Synopses & Reviews
From one of our most celebrated film critics and historians now comes a beautifully written memoir about his first eighteen years, growing up as an only child in south London in the midforties and late fifties. Told with elegance and restraint, partly from the point of view of a child, partly from that of an adult, it is the story of a lonely, stammering boy cared for by a matriarchy of his mother, grandmother, and an upstairs tenant, Miss Davis, to which he adds an imaginary sister, Sally. At the heart of this story is David Thomsons profound sadness at being abandoned by a cold and distant father who visits only on weekends and keeps, as Thomson later discovers, another household.
Thomson gives a vivid picture of London in the aftermath of the war, whether it is his grandmother bringing him to a street corner to see Churchill or the bombed-out houses that still smelled of acrid smoke where, though forbidden, he played. Movies became his great escape, and the worlds revealed in Henry V, Red River, The Third Man, and Citizen Kane were part of his rich imaginative life, one that gained him a scholarship to public and eventually film school. And though his father could never tell his son he loved him, he spent the first part of vacations with him and he came back most weekends, taking Thomson to everything from boxing to cricket matches. But as Thomson admits, “I am still, years after his death, bewildered and pained by my father, and trying to love himor find his love for me.”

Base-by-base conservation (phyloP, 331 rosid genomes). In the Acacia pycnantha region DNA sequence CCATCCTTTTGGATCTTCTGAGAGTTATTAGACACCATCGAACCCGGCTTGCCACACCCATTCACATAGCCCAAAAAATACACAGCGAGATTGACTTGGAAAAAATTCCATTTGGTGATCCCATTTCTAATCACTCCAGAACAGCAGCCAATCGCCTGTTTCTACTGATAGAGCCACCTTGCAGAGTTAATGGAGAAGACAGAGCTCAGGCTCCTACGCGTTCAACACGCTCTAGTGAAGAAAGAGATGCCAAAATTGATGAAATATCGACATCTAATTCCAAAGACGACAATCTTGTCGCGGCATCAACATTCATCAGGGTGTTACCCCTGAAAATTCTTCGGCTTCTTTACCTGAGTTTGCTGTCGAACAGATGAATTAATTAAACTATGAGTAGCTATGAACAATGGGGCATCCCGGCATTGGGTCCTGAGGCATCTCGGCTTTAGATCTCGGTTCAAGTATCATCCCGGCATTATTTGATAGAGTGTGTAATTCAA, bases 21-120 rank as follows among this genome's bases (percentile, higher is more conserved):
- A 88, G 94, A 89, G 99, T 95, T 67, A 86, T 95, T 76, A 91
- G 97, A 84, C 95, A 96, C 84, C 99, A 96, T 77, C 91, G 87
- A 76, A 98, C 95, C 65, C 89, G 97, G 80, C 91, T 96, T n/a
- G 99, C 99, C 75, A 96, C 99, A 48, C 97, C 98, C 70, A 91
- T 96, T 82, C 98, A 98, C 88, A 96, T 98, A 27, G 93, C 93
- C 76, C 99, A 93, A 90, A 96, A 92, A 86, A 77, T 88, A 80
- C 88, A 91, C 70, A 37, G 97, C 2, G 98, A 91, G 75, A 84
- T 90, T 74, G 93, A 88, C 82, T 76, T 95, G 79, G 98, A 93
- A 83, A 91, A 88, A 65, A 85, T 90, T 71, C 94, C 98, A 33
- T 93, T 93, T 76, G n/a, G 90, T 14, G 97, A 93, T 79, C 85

Try to Tell the Story is a haunting and unsentimental look at the fragility of family relationships, a memoir of growing up in the absence of a full-time father, with movies and sports heroes as ones only touchstones.
From the Hardcover edition.
David Thomson, one of our most celebrated film writers, gives us a haunting, fascinating memoir about growing up as an only child in wartime England. He was born in London in the aftermath of the war, where he was raised by his mother, grandmother, and upstairs tenant, Miss Davis. He remembers how his grandmother brought him to a street corner to see Churchill and how the bombed-out houses that still smelled of smoke became his playground. We see Thomson attempt to overcome his profound sadness at being abandonded by his cold and distant father by finding solace in the cinema houses. Movies became his great escape, and the worlds revealed in Red River, The Third Man, and Citizen Kane helped to alleviate his loneliness and bolster his rich imaginative life.
About the Author
David Thomson, author of “Have You Seen . . . ?”
and The New Biographical Dictionary of Film
, is a regular contributor to The Guardian, The Independent, The New York Times, Movieline, The New Republic,
He lives in San Francisco.
From the Hardcover edition.